Barney also served as a director of Mohawk National Bank, and was active in Republican politics but did not stand for office. He died in 1904.
The store continued for decades, even as Schenectady changed. Slowly the main commercial block moved east of the Erie Canal, to the blocks of State Street above Broadway (once Centre Street). Barney’s former neighbors Kresge’s and Carl Company moved up the street, joined by The Wallace Company, W.T. Grant, and Woolworth’s, leaving Barney’s as the only large department store west of the canal. It survived until 1973, when the spread of malls and suburbanization killed off most of Schenectady’s downtown department stores. Only the Carl Company and Woolworth’s (which wasn’t strictly a Woolworth’s, at least originally) survived, both making it into the 1990s. Barney’s had a very respectable 115-year run.
Image by carljohnson via Flickr
It’s been more than 40 years since Howland S. Barney’s department store closed. Somehow, however, its sidewalk inset still survives. Sometimes our cities are richer for a little benign neglect, for surely someday soon this artifact will be lost.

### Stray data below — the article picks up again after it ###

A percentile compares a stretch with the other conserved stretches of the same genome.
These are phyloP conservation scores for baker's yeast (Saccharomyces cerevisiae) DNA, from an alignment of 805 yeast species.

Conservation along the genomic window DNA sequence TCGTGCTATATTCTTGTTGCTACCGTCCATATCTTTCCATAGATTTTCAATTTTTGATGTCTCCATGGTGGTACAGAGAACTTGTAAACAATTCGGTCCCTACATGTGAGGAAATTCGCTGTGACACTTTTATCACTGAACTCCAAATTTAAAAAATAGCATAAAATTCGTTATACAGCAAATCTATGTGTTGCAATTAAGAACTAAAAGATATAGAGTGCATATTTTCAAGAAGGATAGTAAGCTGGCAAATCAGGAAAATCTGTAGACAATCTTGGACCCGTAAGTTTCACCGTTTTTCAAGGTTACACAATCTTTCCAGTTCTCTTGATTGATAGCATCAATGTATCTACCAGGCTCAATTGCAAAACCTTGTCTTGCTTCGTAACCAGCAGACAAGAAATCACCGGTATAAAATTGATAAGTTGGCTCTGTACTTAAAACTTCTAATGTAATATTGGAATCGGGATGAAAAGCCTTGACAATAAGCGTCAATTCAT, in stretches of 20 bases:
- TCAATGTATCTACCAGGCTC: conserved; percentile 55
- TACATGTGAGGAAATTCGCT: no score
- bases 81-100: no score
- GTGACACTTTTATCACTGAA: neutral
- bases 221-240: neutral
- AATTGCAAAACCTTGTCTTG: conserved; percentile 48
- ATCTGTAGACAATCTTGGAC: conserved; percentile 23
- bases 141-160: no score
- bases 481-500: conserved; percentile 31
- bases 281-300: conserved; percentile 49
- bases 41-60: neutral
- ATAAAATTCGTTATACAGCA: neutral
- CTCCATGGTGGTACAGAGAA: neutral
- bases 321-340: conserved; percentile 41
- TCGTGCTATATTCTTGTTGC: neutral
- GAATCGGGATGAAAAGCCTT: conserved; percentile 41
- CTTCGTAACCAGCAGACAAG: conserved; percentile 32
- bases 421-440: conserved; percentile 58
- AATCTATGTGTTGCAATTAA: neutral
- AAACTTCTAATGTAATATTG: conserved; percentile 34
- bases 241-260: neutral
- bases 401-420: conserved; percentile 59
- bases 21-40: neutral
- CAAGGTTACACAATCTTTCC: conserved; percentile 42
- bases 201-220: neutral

Until the early 19th century, the only way to cross the Hudson at Albany was by batteau, rope ferry or the newly invented horse ferry. But as Howell notes in his “Bi-Centennial History of Albany,” “In 1827 the subject of procuring a steamboat for the South Ferry began to be agitated.” The horse-ferry lobby didn’t take this sitting down, but steam interests won (and, after all, the Hudson was where the steam boat was made famous) and in 1828 the Chancellor Lansing began running between the Albany and Greenbush shores, apparently putting the horse ferryman “One-Armed Bradt” out of a job. (It’s possible that steam boats required two arms to operate, at least at first.).
For reasons lost to history, the North Ferry ran a couple of decades behind the times. Sited where the current Corning Preserve boat launch is and running directly across the river to Bath-on-Hudson, this ferry didn’t even get a rope-scow until about 1800, and the horse-boat didn’t come until 1831 (perhaps having been displaced by the steam ferry down at the South Ferry). The steam ferry didn’t hit the north until 1841, and according to Howell, this was a much more lightly used ferry.